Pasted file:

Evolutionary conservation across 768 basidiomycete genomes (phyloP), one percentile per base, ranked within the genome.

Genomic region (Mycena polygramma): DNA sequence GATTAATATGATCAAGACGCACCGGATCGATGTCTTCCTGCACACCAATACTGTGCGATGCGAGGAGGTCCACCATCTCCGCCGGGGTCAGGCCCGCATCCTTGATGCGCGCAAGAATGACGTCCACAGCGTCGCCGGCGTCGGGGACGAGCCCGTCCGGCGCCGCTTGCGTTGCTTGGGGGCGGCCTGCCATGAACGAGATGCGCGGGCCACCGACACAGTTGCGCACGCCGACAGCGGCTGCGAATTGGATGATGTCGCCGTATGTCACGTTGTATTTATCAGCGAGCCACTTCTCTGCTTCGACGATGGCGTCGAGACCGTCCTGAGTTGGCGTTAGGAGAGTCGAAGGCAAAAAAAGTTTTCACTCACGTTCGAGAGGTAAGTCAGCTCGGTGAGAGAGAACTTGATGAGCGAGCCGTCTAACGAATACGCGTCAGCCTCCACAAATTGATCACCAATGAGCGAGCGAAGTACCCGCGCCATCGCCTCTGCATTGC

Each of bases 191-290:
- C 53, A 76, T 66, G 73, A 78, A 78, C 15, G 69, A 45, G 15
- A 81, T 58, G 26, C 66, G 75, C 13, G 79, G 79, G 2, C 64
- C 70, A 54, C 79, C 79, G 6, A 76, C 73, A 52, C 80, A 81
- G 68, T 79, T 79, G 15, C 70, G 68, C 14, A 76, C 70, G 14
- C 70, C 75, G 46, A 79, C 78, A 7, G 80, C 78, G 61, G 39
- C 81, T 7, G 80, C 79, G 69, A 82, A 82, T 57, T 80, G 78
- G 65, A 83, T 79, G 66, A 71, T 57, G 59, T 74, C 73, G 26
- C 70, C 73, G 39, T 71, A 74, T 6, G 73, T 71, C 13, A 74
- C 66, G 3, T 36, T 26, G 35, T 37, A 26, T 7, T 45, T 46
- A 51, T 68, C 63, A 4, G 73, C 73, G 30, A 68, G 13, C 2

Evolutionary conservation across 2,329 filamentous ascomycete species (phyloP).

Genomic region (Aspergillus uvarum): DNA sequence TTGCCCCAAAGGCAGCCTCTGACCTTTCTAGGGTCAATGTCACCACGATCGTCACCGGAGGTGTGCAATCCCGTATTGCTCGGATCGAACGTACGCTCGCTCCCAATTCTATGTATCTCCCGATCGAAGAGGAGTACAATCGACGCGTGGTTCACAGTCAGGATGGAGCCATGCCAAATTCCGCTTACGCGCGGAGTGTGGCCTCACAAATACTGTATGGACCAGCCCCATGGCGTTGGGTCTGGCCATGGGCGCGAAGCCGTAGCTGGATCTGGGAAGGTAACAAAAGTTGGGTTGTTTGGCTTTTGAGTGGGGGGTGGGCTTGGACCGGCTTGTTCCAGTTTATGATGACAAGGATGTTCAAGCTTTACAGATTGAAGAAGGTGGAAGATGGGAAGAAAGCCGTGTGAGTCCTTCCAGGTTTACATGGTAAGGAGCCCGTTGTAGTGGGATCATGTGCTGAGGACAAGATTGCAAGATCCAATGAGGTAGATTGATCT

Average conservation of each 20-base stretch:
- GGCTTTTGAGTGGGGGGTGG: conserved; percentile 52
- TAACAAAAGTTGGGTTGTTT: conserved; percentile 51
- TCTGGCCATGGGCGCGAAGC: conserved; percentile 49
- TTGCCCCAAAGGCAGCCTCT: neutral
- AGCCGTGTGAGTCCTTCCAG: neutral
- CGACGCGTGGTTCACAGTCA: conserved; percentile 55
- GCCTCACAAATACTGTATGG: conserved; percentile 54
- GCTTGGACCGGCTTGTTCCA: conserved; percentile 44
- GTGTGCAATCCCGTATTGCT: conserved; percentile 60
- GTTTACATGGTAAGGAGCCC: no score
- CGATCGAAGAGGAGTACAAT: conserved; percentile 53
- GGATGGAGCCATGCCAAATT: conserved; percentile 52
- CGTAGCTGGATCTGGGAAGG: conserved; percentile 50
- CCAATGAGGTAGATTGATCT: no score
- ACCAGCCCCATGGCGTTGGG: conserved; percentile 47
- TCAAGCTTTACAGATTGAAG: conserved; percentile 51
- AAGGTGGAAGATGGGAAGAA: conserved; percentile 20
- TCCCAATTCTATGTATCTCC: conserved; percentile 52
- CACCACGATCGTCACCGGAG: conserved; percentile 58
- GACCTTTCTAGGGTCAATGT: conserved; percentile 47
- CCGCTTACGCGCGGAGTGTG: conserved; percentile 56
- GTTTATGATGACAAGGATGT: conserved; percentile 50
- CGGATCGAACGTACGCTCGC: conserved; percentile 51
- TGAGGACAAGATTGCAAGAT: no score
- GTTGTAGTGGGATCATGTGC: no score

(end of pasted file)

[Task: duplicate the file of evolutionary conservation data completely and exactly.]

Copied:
Evolutionary conservation across 768 basidiomycete genomes (phyloP), one percentile per base, ranked within the genome.

Genomic region (Mycena polygramma): DNA sequence GATTAATATGATCAAGACGCACCGGATCGATGTCTTCCTGCACACCAATACTGTGCGATGCGAGGAGGTCCACCATCTCCGCCGGGGTCAGGCCCGCATCCTTGATGCGCGCAAGAATGACGTCCACAGCGTCGCCGGCGTCGGGGACGAGCCCGTCCGGCGCCGCTTGCGTTGCTTGGGGGCGGCCTGCCATGAACGAGATGCGCGGGCCACCGACACAGTTGCGCACGCCGACAGCGGCTGCGAATTGGATGATGTCGCCGTATGTCACGTTGTATTTATCAGCGAGCCACTTCTCTGCTTCGACGATGGCGTCGAGACCGTCCTGAGTTGGCGTTAGGAGAGTCGAAGGCAAAAAAAGTTTTCACTCACGTTCGAGAGGTAAGTCAGCTCGGTGAGAGAGAACTTGATGAGCGAGCCGTCTAACGAATACGCGTCAGCCTCCACAAATTGATCACCAATGAGCGAGCGAAGTACCCGCGCCATCGCCTCTGCATTGC

Each of bases 191-290:
- C 53, A 76, T 66, G 73, A 78, A 78, C 15, G 69, A 45, G 15
- A 81, T 58, G 26, C 66, G 75, C 13, G 79, G 79, G 2, C 64
- C 70, A 54, C 79, C 79, G 6, A 76, C 73, A 52, C 80, A 81
- G 68, T 79, T 79, G 15, C 70, G 68, C 14, A 76, C 70, G 14
- C 70, C 75, G 46, A 79, C 78, A 7, G 80, C 78, G 61, G 39
- C 81, T 7, G 80, C 79, G 69, A 82, A 82, T 57, T 80, G 78
- G 65, A 83, T 79, G 66, A 71, T 57, G 59, T 74, C 73, G 26
- C 70, C 73, G 39, T 71, A 74, T 6, G 73, T 71, C 13, A 74
- C 66, G 3, T 36, T 26, G 35, T 37, A 26, T 7, T 45, T 46
- A 51, T 68, C 63, A 4, G 73, C 73, G 30, A 68, G 13, C 2

Evolutionary conservation across 2,329 filamentous ascomycete species (phyloP).

Genomic region (Aspergillus uvarum): DNA sequence TTGCCCCAAAGGCAGCCTCTGACCTTTCTAGGGTCAATGTCACCACGATCGTCACCGGAGGTGTGCAATCCCGTATTGCTCGGATCGAACGTACGCTCGCTCCCAATTCTATGTATCTCCCGATCGAAGAGGAGTACAATCGACGCGTGGTTCACAGTCAGGATGGAGCCATGCCAAATTCCGCTTACGCGCGGAGTGTGGCCTCACAAATACTGTATGGACCAGCCCCATGGCGTTGGGTCTGGCCATGGGCGCGAAGCCGTAGCTGGATCTGGGAAGGTAACAAAAGTTGGGTTGTTTGGCTTTTGAGTGGGGGGTGGGCTTGGACCGGCTTGTTCCAGTTTATGATGACAAGGATGTTCAAGCTTTACAGATTGAAGAAGGTGGAAGATGGGAAGAAAGCCGTGTGAGTCCTTCCAGGTTTACATGGTAAGGAGCCCGTTGTAGTGGGATCATGTGCTGAGGACAAGATTGCAAGATCCAATGAGGTAGATTGATCT

Average conservation of each 20-base stretch:
- GGCTTTTGAGTGGGGGGTGG: conserved; percentile 52
- TAACAAAAGTTGGGTTGTTT: conserved; percentile 51
- TCTGGCCATGGGCGCGAAGC: conserved; percentile 49
- TTGCCCCAAAGGCAGCCTCT: neutral
- AGCCGTGTGAGTCCTTCCAG: neutral
- CGACGCGTGGTTCACAGTCA: conserved; percentile 55
- GCCTCACAAATACTGTATGG: conserved; percentile 54
- GCTTGGACCGGCTTGTTCCA: conserved; percentile 44
- GTGTGCAATCCCGTATTGCT: conserved; percentile 60
- GTTTACATGGTAAGGAGCCC: no score
- CGATCGAAGAGGAGTACAAT: conserved; percentile 53
- GGATGGAGCCATGCCAAATT: conserved; percentile 52
- CGTAGCTGGATCTGGGAAGG: conserved; percentile 50
- CCAATGAGGTAGATTGATCT: no score
- ACCAGCCCCATGGCGTTGGG: conserved; percentile 47
- TCAAGCTTTACAGATTGAAG: conserved; percentile 51
- AAGGTGGAAGATGGGAAGAA: conserved; percentile 20
- TCCCAATTCTATGTATCTCC: conserved; percentile 52
- CACCACGATCGTCACCGGAG: conserved; percentile 58
- GACCTTTCTAGGGTCAATGT: conserved; percentile 47
- CCGCTTACGCGCGGAGTGTG: conserved; percentile 56
- GTTTATGATGACAAGGATGT: conserved; percentile 50
- CGGATCGAACGTACGCTCGC: conserved; percentile 51
- TGAGGACAAGATTGCAAGAT: no score
- GTTGTAGTGGGATCATGTGC: no score